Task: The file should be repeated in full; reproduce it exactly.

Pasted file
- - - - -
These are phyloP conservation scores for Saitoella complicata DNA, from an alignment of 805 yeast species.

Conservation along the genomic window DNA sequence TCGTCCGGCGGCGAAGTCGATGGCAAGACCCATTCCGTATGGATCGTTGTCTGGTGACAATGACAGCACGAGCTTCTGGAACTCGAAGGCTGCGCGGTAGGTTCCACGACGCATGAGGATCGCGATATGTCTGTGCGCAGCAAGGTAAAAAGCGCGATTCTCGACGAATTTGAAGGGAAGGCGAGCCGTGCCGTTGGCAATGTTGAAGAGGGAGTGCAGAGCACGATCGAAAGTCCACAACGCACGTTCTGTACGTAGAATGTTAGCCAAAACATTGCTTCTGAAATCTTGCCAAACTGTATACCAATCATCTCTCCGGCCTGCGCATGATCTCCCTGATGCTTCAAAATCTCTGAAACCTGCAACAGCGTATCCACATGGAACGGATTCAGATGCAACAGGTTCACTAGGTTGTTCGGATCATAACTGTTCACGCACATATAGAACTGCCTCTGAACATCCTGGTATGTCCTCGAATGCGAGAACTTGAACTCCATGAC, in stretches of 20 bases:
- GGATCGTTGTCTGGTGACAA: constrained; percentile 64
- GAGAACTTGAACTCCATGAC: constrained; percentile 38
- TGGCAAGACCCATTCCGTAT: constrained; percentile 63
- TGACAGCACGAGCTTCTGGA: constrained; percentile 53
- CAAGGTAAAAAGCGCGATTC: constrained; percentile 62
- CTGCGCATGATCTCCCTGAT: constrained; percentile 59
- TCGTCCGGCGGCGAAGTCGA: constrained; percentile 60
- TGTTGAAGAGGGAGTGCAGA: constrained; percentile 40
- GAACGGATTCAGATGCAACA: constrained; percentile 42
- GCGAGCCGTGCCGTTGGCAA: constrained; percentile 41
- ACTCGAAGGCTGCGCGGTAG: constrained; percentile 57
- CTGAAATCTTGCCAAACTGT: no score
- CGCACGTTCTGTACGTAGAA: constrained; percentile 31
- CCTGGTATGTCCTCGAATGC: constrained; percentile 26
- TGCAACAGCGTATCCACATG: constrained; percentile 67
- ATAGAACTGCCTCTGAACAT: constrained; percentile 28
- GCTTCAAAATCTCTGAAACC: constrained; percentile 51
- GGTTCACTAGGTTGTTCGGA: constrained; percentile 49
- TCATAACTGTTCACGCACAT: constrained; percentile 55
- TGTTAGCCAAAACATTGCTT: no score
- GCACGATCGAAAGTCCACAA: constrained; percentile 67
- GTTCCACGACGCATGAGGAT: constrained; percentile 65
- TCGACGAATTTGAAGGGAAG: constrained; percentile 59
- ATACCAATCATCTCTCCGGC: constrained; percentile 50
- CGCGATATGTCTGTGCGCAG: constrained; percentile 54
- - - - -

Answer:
These are phyloP conservation scores for Saitoella complicata DNA, from an alignment of 805 yeast species.

Conservation along the genomic window DNA sequence TCGTCCGGCGGCGAAGTCGATGGCAAGACCCATTCCGTATGGATCGTTGTCTGGTGACAATGACAGCACGAGCTTCTGGAACTCGAAGGCTGCGCGGTAGGTTCCACGACGCATGAGGATCGCGATATGTCTGTGCGCAGCAAGGTAAAAAGCGCGATTCTCGACGAATTTGAAGGGAAGGCGAGCCGTGCCGTTGGCAATGTTGAAGAGGGAGTGCAGAGCACGATCGAAAGTCCACAACGCACGTTCTGTACGTAGAATGTTAGCCAAAACATTGCTTCTGAAATCTTGCCAAACTGTATACCAATCATCTCTCCGGCCTGCGCATGATCTCCCTGATGCTTCAAAATCTCTGAAACCTGCAACAGCGTATCCACATGGAACGGATTCAGATGCAACAGGTTCACTAGGTTGTTCGGATCATAACTGTTCACGCACATATAGAACTGCCTCTGAACATCCTGGTATGTCCTCGAATGCGAGAACTTGAACTCCATGAC, in stretches of 20 bases:
- GGATCGTTGTCTGGTGACAA: constrained; percentile 64
- GAGAACTTGAACTCCATGAC: constrained; percentile 38
- TGGCAAGACCCATTCCGTAT: constrained; percentile 63
- TGACAGCACGAGCTTCTGGA: constrained; percentile 53
- CAAGGTAAAAAGCGCGATTC: constrained; percentile 62
- CTGCGCATGATCTCCCTGAT: constrained; percentile 59
- TCGTCCGGCGGCGAAGTCGA: constrained; percentile 60
- TGTTGAAGAGGGAGTGCAGA: constrained; percentile 40
- GAACGGATTCAGATGCAACA: constrained; percentile 42
- GCGAGCCGTGCCGTTGGCAA: constrained; percentile 41
- ACTCGAAGGCTGCGCGGTAG: constrained; percentile 57
- CTGAAATCTTGCCAAACTGT: no score
- CGCACGTTCTGTACGTAGAA: constrained; percentile 31
- CCTGGTATGTCCTCGAATGC: constrained; percentile 26
- TGCAACAGCGTATCCACATG: constrained; percentile 67
- ATAGAACTGCCTCTGAACAT: constrained; percentile 28
- GCTTCAAAATCTCTGAAACC: constrained; percentile 51
- GGTTCACTAGGTTGTTCGGA: constrained; percentile 49
- TCATAACTGTTCACGCACAT: constrained; percentile 55
- TGTTAGCCAAAACATTGCTT: no score
- GCACGATCGAAAGTCCACAA: constrained; percentile 67
- GTTCCACGACGCATGAGGAT: constrained; percentile 65
- TCGACGAATTTGAAGGGAAG: constrained; percentile 59
- ATACCAATCATCTCTCCGGC: constrained; percentile 50
- CGCGATATGTCTGTGCGCAG: constrained; percentile 54